Mark Lloyd, a chemist turned mixologist and F&B consultant who’s been bartending for over 20 years in the UK, New York and Europe, is spreading the zero waste ethos across Asia by designing menus for bars and boutique hotels in the region. At last year’s Wonderfruit festival, he ran a “zero waste” bar that utilized trash from other vendors. Although “zero waste” might be a misnomer—is it really zero waste when there’s still compostable waste produced and ice used in the build?—Lloyd’s pop-up bar gave us cocktails like “All About the Pineapple,” which made use of the entire fruit—juice, pulp, skin and all.
Lloyd’s other pearls of wisdom offer solutions to common wastage issues. “Citrus is the biggest waste item at any bar,” he tells us. To avoid this, he suggests replacing the sourness from citrus with a shrub—a vinegar-based syrup made from fruit, like pineapple cores. For another ingenious homemade mixer, he suggests roasting watermelon skin and blending it into juice. “It results in a grassy flavor that works really well with gin,” he says. “You can also take the seeds, roast them and grind them into powder, which can be infused into vodka for a savory taste.”
“Zero waste cocktails are a great marketing mechanism.”
Aaron Feder, an F&B consultant who until recently managed the bar at Phrom Phong’s new Ivy 47, hits the nail on the head here. How much of the “zero waste” approach is all show and no substance? As he acknowledges, we’re fighting against an unerring tide of waste from big businesses. “You save 10 kilos of trash in a bar and use bamboo straws, but there’s Foodpanda, where you send out 3,000 plastic boxes every day,” he says.
Yet the approach, he notes, has deep roots in kitchen culture. “In any good French kitchen, there will be what’s called a ‘utilization shelf,’ where any byproduct that might be usable is placed,” Feder tells us. “Good restaurants have always turned waste into profit. It’s a modern name applied to a very old culinary technique. At Ivy 47, for example, the egg whites are used for drinks, while the egg yolks are sent to the kitchen on the floor below.” Zero waste, it seems, is great for business, and the environment happens to benefit from it, too.
“People are lazy. It’s easy to take the shortcut.”
Fabio Brugnolaro, formerly of SulBKK and Vogue Lounge, shared with us the influence that zero waste has had on his new opening, Copper Bar Bangkok. After recently competing in Thailand’s first ever zero waste cocktail competition, his eyes were opened to new opportunities. “After the competition, I was super happy because I discovered how to save money,” he tells us with unusual candor. But being green doesn’t just refer to the extra cash the globe-trotting Brugnolaro is pocketing. “As with food, everything tastes better fresh. For example, the crème de menthe you buy at stores can sometimes taste manufactured. But if you make it fresh, using the mint stems, the smell is stronger and better.”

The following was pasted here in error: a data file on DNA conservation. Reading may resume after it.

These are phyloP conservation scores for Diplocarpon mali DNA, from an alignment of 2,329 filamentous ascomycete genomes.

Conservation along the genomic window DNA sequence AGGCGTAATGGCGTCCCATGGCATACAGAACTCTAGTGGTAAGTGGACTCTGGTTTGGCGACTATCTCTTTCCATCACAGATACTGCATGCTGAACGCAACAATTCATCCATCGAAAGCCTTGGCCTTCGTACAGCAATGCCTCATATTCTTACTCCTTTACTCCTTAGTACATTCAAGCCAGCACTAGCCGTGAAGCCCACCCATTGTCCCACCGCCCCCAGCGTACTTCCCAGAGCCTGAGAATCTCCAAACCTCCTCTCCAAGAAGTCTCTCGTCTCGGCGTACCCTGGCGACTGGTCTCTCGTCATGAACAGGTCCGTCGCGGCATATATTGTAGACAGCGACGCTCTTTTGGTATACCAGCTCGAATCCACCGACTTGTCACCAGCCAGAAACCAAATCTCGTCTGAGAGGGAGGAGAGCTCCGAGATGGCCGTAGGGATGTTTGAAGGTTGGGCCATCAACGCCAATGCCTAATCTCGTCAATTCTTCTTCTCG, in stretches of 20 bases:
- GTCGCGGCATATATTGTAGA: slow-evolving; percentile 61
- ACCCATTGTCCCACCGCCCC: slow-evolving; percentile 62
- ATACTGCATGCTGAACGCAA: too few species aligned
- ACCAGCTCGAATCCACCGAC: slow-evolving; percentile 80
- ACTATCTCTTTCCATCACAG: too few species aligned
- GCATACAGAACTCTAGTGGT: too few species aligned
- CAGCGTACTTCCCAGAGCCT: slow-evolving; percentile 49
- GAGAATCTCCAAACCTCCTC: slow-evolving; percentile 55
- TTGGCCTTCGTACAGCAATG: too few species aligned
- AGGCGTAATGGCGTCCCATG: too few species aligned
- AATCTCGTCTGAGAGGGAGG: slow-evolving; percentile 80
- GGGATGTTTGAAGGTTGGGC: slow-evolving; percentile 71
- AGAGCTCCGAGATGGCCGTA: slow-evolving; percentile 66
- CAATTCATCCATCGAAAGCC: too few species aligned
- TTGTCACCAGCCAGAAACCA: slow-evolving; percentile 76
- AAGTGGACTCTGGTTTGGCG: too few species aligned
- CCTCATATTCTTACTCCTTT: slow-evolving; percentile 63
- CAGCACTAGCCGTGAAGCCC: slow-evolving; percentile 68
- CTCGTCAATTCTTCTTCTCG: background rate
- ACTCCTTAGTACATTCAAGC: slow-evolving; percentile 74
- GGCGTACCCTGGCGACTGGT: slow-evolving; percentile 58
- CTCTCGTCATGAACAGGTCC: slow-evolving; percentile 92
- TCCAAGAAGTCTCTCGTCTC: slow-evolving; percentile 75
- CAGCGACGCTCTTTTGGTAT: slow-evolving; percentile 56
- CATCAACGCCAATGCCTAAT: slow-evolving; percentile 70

He also notes that mint is something you can grow at home, “but people are lazy. It’s easy to take the shortcut. But for people who own their bar, it can save money and reduce trash. You can take sparkling wine that’s expired or lost its bubbles and mix it with vodka, mint sticks, leftover ginger cuts, orange and apple peels to make it into vermouth. The options are endless,” he says. Zero waste cocktails are fresher, they yield a little extra spending money and, hey, they’re good for the planet. Wins across the board.
Zero in on these waste-conscious Bangkok bars
At his new experimental bar, craft cocktail guru Fabio Brugnolaro creates a plethora of elements—spirits, vermouths, syrups, garnishes, liquors, you name it—from just one ingredient, ensuring nothing goes to waste. Watch out for the new menu coming in October, which Fabio promises will be packed with complex zero waste creations. A sneak peek: “Undead #2” (a twist on a classic Corpse Reviver #2) will mix zero waste amber vermouth made from flat sparkling wine and tonic and the remainder of unused red and white wines, “fake absinthe”—a blend of herbs and spices that would usually be thrown out—and homemade orange Curacao.
A collab with ties to familiar names like Rabbit Hole, Canvas, Backstage and Tropic City, this bar is ahead of the curve when it comes to creativity. The second section of their menu is dedicated entirely to byproducts from the first section. For example, Sao Rong Ngarn (B390) blends the shells of cacao beans and corn husks into vermouth.
How to turn trash into treasure at home
Utilize the parts of fruit you’d usually throw out (apple cores, peels, etc) to transform a cheap bottle of gin into gold dust. Just put them in a jar of gin, shake it up and leave it in a cool, dark place for a month. Strain it for tasty shots or to make some fruity G&Ts.
Dehydrated fruits last for ages and make bar-quality garnishes. Just cut your unused fruit into quarter-inch slices, put them in the oven on the lowest setting for six-to-eight hours and voila!
With just a few days, a jar and some water, you can turn pineapple tops, cores and skins into Mexican tepache—a mildly alcoholic fermented drink.
Play reverse Jesus (or something like that) by turning your off wine into vinegar and reductions for drinks or sauces.